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How to be a responsible football fan in a pandemic

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Cases in athletic departments get more attention, but your choices matter just as much for your community.

Jerome Miron-USA TODAY Sports. Banner Society Illustration.

On the day the Big Ten announced the return of its football season, city and county public officials in Madison, Wisconsin released a statement warning of the public health dangers of college football’s return. In it, they noted the Wisconsin football team already had 42 coronavirus cases between football players and staff, and that the surrounding community was dealing with significant outbreaks.

Since then, the situation in Wisconsin has continued to worsen, bordering on dire now. The Badgers played their first game last Friday in Madison before almost immediately having to suspend team activities and cancel at least one game because of an outbreak.

The Wisconsin football team is part of the University of Wisconsin community, which is part of the broader city of Madison and Dane County community. Even fans, wherever they may be, are a part of the community around the football team. The decisions made by that team affect the communities that surround it. The relationship also goes the other way in this case: the literal health of the communities Wisconsin’s football team exists in impacts its ability to continue to play. It gets much harder to play sports, and contain a pandemic spread, when the situation at home is poor.

This isn’t an I-told-you-so, as much of the conversation around coronavirus in sports has become, though. The points about the football team itself were a very small part of the statement, and the larger point is one that applies everywhere, and is incredibly important as we head further into fall and winter. It’s one you should pay attention to.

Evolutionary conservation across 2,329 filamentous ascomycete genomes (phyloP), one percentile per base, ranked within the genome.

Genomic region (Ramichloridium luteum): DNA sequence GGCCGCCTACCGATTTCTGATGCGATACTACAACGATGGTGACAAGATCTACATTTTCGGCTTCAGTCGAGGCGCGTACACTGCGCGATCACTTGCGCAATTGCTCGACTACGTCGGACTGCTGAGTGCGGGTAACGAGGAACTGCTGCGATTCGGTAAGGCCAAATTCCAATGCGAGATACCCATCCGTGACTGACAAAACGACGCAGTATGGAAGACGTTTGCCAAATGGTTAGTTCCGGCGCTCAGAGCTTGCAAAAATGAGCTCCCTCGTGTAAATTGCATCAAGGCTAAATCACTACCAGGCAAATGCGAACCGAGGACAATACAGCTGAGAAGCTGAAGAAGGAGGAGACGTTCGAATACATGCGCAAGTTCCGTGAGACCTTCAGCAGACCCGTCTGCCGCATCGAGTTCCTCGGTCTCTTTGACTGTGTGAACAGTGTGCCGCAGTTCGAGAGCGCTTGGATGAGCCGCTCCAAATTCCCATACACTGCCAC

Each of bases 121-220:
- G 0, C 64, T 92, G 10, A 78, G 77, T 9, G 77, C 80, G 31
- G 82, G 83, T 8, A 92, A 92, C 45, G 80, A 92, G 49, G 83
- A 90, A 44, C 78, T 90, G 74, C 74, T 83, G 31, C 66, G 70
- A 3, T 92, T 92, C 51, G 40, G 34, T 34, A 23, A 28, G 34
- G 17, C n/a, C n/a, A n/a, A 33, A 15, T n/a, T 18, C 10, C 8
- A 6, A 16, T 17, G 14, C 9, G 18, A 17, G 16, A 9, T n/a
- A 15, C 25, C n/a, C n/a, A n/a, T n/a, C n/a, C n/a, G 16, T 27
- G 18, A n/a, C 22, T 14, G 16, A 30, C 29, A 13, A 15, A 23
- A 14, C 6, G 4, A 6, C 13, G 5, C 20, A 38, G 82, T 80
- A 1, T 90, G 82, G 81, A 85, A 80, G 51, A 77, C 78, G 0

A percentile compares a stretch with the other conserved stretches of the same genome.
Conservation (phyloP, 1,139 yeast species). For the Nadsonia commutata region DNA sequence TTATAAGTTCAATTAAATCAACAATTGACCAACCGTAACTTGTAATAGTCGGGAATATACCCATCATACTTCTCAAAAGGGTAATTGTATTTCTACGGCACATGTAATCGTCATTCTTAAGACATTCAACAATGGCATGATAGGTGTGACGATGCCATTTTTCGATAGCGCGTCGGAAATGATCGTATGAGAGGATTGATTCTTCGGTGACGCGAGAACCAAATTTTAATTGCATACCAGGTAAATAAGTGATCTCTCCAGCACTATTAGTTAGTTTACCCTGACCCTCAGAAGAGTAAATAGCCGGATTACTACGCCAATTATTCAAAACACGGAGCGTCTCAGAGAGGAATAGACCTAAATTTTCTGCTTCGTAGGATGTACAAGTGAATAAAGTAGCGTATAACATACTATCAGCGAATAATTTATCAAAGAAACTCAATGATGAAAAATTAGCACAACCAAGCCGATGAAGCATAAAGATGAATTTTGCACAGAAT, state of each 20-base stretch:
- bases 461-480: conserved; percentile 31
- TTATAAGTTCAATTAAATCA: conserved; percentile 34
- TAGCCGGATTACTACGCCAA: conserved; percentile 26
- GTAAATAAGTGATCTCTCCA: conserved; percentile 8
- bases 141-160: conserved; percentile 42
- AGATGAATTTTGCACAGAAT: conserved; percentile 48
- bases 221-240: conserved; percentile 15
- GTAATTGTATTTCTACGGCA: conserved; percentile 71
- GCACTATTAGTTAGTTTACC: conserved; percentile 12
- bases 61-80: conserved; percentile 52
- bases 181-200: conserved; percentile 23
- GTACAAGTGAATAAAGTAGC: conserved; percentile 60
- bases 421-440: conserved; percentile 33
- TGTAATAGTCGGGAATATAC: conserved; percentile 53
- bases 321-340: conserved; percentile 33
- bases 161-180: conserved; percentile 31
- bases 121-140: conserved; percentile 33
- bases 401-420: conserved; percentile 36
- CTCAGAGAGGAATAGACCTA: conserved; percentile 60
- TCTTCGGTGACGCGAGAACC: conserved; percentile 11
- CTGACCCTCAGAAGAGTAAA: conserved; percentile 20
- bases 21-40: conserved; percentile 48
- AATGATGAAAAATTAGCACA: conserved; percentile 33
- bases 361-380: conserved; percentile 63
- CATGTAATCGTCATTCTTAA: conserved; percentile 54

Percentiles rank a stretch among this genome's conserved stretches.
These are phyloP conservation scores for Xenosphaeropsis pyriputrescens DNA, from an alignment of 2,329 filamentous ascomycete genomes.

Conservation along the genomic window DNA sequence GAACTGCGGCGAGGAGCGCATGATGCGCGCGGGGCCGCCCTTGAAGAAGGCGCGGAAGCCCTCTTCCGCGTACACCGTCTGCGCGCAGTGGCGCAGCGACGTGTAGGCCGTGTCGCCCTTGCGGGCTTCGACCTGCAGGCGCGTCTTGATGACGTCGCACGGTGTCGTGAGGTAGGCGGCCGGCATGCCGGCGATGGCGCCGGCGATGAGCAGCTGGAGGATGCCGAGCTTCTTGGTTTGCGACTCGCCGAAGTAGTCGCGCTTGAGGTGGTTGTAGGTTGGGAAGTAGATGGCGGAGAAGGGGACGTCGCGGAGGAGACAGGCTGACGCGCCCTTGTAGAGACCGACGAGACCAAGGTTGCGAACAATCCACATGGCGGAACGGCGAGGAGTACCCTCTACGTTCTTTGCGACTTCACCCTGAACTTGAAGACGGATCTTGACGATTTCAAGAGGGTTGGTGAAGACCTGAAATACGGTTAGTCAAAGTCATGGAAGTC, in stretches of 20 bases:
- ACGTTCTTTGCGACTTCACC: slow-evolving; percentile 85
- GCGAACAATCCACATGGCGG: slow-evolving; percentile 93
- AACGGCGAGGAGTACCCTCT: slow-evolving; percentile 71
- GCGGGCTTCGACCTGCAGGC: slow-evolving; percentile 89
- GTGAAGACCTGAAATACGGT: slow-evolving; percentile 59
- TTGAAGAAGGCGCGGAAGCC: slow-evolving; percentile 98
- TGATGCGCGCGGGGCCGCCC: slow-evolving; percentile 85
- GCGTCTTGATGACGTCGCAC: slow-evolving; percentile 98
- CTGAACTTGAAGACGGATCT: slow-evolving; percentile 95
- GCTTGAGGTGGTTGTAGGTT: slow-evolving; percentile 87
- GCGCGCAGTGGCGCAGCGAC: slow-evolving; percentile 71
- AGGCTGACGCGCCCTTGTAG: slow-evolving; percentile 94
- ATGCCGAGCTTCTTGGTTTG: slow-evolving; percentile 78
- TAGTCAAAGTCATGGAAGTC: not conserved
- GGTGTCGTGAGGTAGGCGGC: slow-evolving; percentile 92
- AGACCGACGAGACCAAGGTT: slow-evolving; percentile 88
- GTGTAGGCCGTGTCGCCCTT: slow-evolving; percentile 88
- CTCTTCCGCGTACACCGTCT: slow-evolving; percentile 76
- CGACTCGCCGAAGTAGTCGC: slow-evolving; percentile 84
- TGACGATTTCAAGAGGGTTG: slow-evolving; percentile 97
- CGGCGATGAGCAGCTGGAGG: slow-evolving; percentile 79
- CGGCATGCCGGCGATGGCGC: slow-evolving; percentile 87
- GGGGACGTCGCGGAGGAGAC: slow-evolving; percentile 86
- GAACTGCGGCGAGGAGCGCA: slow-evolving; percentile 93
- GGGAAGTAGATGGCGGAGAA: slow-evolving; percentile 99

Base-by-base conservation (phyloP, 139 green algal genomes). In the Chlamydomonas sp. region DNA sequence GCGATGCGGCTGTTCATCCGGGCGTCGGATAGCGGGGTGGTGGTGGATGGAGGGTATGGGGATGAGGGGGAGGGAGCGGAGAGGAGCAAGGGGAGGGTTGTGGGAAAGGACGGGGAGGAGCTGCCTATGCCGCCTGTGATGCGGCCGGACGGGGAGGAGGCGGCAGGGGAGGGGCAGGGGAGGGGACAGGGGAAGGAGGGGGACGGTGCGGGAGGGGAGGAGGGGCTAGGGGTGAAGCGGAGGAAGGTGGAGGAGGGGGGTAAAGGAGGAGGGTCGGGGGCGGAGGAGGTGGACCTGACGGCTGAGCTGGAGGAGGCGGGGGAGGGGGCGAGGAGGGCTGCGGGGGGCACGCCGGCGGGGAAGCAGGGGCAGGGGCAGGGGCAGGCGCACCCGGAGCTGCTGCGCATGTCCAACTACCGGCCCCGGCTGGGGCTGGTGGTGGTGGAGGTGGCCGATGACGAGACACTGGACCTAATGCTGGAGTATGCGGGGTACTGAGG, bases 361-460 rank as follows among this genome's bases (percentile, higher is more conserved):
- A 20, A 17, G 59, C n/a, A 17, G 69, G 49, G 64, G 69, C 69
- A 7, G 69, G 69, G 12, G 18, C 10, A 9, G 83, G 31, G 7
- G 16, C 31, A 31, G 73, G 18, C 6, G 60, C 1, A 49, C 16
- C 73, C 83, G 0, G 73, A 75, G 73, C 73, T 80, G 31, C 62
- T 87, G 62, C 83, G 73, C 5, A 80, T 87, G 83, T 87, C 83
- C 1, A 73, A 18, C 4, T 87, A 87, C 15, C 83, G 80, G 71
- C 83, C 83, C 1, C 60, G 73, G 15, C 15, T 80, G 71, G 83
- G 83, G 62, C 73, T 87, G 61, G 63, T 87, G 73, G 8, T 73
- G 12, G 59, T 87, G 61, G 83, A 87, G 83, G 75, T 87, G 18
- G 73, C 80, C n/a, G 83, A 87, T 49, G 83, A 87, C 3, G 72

“While we all love our football Saturdays, the festivities that come with them are going to serve as new spreading events within our community. We have a lot of sick UW students right now - 88% of those who have tested positive are reporting symptoms - and this is before the weather gets colder and flu season arrives.”

Because so many people gather to celebrate and watch Badger games, it is likely that a Badger football season would spread COVID-19 to not only UW-Madison students, but also to people from all over Dane County.

NFL and college football being in full swing, combined with colder weather keeping large portions of the country indoors, creates a dangerous mix of ingredients for coronavirus spread. Because of how the disease spreads through the air, where aerosols will linger in enclosed spaces, and because of how those aerosols are created — through talking, but especially through yelling, singing, and cheering — there’s a real danger not just in watching games in a large crowd, but especially in watching them together in a living room.

Football, mostly because of the rhythms and timing of the schedule, is a sport that’s meant to bring people together. Games are weekly, spread out over three or four months, and with stakes high enough that create a situation where you want to watch together, with family, friends, and rivals. It’s not like MLB, NBA or NHL.

Whether it’s in stadiums or at bars, restaurants, or friends’ houses, one game a week (usually on a weekend) makes a football game an easy way to gather and do something together. And while the stadiums with or without fans get the headlines, the thing that will affect you is how you gather to watch games each week — a usually normal, habitual thing a lot of us do.